136 were included and 26 were excluded due to insu- points was obtained, the modified STESS (mSTESS;
cient clinical data (seven cases) or to hypoxic etiology Table 2). The STESS, mRS and mSTESS predictive
(19 cases). capacities are detailed in Fig. 1, where it is noted that
The mean age was 62.01 ! 17.62 (1995) years, the mSTESS has a greater capacity to predict mortal-
and 54.4% of patients were males. Also, 60.2% of ity (80.1%, 95% CI 70.6%89.6%) compared to
patients had a de novo SE episode. The total mortality STESS (74.3%, 95% CI 63.8%81.8%).
was 22.1%. The most common etiologies of SE were The best cuto point to predict mortality in the
acute symptomatic (47.1%) and remote symptomatic mSTESS was a score of 4. When the established cuto
(32.4%), which was mainly secondary to vascular of STESS 3 was compared, an improvement in the
(30.9%) and tumor (19.9%) lesions. Of the patients capacity to predict death was found with a higher over-
who died, 14% were due to status itself (homeostatic all accuracy (81.8% vs. 59.6%), as shown in Table 3.
failure), 34% were from complications during hospi- This new scale provides a better PPV than the
talization, mainly respiratory infections, and 52% died STESS, thereby allowing those patients with a higher
due to the etiology causing the status (17% acute risk of mortality to be better identified. Furthermore,
stroke, 6% intracranial hemorrhage, 10% subarach- in the ROC curve another cuto point was observed
noid hemorrhage, 10% meningitis, 3% encephalitis that allowed the patients with a very low risk of death
and 6% due to traumatic brain injury leading to brain (mSTESS < 02) to be qualified successfully, enabling
edema). three types of patients to be dierentiated according

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Table 1 Variables of interest to predict risk of mortality

Total 136 (100%) Alive 106 (77.9%) Dead 30 (22.1%) P

Age (mean, SD) 62.01 (!17.6) 60.1 ! 17.2 68.5 ! 17.6 0.022
Male 74 (54.4%) 56 (52.8%) 18 (60%) 0.486
History of previous seizures 54 (39.7%) 46 (43.4%) 8 (26.7%) 0.098
Seizure type
SP or CP 80 (58.8%) 68 (64.1%) 12 (40%) 0.018
GC 42 (30.9%) 33 (31.1%) 9 (30%) 0.906
NCSEC 14 (10.3%) 5 (4.7%) 9 (30%) <0.001
Consciousness
Alert or somnolent/confused 92 (67.6%) 82 (77.3%) 10 (33.3%) <0.001
Stuporous or comatose 44 (32.4%) 24 (22.6%) 20 (66.6%)
mRS (median, IQR) 1 (12) 1 (12) 2 (13) 0.002
Etiologies
Acute symptomatic 64 (47.1%) 43 (40.6%) 21 (70%) 0.004
Remote symptomatic 44 (32.4%) 41 (38.7%) 3 (10%) 0.003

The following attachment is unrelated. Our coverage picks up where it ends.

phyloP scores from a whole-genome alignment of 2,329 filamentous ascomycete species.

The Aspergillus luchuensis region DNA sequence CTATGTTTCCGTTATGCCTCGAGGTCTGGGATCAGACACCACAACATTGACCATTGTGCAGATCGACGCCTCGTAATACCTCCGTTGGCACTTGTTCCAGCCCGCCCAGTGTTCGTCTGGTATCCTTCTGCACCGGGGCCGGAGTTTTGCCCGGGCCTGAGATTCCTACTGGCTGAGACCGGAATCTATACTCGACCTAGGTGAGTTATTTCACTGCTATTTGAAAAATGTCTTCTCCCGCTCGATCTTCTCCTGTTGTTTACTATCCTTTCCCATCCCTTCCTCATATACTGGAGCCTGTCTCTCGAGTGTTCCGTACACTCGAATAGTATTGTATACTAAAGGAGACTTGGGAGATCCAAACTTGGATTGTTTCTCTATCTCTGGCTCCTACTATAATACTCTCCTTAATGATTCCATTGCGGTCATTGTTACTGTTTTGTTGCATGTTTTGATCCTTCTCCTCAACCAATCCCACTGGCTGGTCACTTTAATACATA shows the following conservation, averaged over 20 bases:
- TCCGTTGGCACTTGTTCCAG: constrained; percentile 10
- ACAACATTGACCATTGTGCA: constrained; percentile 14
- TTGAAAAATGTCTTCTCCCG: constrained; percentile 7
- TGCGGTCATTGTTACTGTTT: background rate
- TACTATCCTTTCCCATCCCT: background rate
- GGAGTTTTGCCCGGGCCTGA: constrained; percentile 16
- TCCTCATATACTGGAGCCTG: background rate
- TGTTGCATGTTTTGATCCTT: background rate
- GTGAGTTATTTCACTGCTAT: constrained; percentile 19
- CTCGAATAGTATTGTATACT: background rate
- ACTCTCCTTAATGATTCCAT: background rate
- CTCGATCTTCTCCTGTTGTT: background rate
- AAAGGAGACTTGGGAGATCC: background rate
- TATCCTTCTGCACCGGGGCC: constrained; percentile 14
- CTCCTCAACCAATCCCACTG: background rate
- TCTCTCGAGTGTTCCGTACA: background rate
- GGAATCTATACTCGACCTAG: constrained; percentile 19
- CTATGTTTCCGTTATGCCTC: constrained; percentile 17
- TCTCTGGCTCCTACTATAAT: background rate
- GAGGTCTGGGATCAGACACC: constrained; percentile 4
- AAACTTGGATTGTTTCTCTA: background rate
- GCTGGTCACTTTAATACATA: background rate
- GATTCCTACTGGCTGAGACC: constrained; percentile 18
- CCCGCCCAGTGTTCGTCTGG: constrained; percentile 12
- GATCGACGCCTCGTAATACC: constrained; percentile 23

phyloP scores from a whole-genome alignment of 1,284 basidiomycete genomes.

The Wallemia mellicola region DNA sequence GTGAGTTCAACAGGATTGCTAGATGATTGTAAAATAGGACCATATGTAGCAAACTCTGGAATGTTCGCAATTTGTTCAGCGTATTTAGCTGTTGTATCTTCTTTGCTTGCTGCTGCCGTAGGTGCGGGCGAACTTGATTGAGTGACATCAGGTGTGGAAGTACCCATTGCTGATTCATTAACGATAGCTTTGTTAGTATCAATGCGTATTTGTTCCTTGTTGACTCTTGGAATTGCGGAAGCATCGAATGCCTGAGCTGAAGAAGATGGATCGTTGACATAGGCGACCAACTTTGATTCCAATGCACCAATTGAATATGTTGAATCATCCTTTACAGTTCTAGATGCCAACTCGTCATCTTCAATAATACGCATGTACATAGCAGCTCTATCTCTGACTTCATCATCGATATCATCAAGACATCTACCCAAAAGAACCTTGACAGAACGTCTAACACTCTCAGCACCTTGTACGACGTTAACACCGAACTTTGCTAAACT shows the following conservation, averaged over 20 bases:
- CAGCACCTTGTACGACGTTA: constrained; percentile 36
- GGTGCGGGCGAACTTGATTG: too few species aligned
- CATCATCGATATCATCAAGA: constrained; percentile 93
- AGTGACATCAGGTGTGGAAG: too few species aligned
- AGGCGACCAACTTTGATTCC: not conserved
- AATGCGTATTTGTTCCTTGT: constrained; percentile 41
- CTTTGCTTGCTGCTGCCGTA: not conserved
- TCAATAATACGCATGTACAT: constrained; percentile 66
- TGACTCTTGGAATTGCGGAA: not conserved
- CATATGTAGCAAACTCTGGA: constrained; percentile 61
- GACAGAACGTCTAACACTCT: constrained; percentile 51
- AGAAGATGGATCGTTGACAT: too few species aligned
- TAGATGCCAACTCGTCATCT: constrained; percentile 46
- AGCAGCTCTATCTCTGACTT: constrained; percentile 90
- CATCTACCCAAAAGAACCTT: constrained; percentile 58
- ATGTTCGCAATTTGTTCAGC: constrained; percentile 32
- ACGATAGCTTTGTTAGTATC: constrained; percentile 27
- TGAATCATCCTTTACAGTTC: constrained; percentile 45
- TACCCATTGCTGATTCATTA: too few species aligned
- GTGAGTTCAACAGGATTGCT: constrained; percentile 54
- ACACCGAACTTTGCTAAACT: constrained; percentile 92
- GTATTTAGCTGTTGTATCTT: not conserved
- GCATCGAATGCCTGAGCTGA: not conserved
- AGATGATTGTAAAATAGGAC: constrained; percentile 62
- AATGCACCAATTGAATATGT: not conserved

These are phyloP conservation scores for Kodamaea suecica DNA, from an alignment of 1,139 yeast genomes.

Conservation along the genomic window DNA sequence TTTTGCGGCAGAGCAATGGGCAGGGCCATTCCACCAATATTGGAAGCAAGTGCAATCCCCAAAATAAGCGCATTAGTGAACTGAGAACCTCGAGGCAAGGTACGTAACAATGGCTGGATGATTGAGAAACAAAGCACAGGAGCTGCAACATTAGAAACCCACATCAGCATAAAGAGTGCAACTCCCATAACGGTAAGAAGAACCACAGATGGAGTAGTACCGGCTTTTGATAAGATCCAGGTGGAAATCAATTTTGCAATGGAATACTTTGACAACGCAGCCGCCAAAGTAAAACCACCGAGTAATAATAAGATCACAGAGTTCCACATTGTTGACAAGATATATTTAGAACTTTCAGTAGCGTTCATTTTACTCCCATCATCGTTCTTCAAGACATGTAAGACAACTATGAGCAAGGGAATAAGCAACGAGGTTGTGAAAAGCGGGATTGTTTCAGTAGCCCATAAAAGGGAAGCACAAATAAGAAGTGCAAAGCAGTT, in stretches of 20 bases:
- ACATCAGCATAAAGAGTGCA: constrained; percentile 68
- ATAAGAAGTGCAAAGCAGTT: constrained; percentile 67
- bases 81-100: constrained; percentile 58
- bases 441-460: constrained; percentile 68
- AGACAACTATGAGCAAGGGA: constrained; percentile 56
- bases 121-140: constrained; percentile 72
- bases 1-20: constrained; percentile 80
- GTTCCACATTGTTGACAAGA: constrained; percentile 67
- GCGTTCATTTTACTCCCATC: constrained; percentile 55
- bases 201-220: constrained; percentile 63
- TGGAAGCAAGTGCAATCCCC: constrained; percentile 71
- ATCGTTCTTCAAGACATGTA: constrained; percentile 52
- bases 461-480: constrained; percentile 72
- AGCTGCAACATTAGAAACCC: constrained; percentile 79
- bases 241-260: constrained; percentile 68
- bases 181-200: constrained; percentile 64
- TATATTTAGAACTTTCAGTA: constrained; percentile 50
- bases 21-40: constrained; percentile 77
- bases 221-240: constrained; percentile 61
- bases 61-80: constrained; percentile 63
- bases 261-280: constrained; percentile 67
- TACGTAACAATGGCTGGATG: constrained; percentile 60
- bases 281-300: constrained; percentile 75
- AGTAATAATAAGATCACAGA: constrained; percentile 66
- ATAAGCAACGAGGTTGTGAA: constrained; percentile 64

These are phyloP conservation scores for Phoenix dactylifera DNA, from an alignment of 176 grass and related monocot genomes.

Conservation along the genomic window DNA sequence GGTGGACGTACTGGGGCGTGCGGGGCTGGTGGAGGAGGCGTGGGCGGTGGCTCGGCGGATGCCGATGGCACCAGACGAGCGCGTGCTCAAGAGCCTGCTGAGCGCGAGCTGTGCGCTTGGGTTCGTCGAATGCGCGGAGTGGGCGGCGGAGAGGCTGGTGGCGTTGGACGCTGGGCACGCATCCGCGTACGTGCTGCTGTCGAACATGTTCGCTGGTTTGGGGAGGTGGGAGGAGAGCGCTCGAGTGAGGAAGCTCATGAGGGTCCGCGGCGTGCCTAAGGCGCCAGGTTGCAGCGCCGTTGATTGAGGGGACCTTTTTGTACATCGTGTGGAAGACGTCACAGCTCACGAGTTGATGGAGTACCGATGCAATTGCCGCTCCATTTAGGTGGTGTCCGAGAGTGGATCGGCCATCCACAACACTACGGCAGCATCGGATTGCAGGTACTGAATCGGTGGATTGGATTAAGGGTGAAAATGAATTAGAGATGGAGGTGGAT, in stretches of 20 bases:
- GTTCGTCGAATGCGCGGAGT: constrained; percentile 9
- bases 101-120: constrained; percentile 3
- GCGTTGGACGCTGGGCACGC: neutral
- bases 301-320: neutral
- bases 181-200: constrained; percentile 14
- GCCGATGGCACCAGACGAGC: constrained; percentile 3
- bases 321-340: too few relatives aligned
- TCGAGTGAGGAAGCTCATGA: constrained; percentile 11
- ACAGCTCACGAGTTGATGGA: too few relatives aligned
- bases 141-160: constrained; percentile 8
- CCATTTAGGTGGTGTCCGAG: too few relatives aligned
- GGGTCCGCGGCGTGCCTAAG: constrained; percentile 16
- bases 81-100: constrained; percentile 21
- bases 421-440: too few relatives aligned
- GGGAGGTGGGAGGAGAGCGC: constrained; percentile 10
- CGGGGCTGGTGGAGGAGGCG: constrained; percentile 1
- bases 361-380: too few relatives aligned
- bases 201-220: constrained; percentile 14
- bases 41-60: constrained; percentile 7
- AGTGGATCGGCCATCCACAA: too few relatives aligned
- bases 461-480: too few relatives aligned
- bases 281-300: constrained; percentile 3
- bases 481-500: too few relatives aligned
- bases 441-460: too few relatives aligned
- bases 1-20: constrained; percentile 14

Progressive symptomatic 11 (8.1%) 10 (9.4%) 1 (3.3%) 0.455
Cryptogenic/idiopathic 17 (12.5%) 12 (11.3%) 5 (16.7%) 0.531
STESS (median, IQR) 3 (13) 2 (13) 3.5 (25) <0.001
Anesthetic treatment 41 (30.1%) 28 (26.4%) 13 (43.3%) 0.075

CP, complex partial; GC, generalized convulsive; IQR, interquartile range; mRS, modified Rankin Scale; NCSEC, non-convulsive status epilep-
ticus with coma; SP, simple partial; STESS, Status Epilepticus Severity Score.

Table 2 Modified STESS (mSTESS) 1.0


mSTESS
Score STESS
mRS
Consciousness
0.8 Reference line
Alert or somnolent/confused 0
Stuporous or comatose 1
Seizure type
SP or CP 0 0.6
Sensitivity

GC 1
NCSEC 2
Age (years)
<70 0 0.4
70 2
History of seizures
Area under
SE 95% CI
Yes 0 ROC curve
STESS (06) 0.743 0.054 0.6380.818
No 1 0.2 mRS (05) 0.652 0.056 0.5420.762
mRS mSTESS (08) 0.801 0.049 0.7060.896
0 0
13 1
4 2 0.0
Total 08 0.0 0.2 0.4 0.6 0.8 1.0
1 - specificity
CP, complex partial; GC, generalized convulsive; mRS, modified
Rankin Scale; mSTESS, modified Status Epilepticus Severity Score; Figure 1 Capacity of the new scale versus the STESS to predict
NCSEC, non-convulsive status epilepticus with coma; SP, simple mortality.
partial; STESS, Status Epilepticus Severity Score.

patients in the group with an mSTESS score of 34


to risk of death: mSTESS 02, low risk; 34, interme- (intermediate risk), 21.2% of patients died in the
diate risk; >4, high risk (Fig. 2). exposed to anesthetic drugs group versus 25% of
Whether the decision to start sedation was associ- patients who were not. Amongst patients with an
ated with mortality for dierent scores in the mSTESS mSTESS score >4 (high risk), 50% of patients died in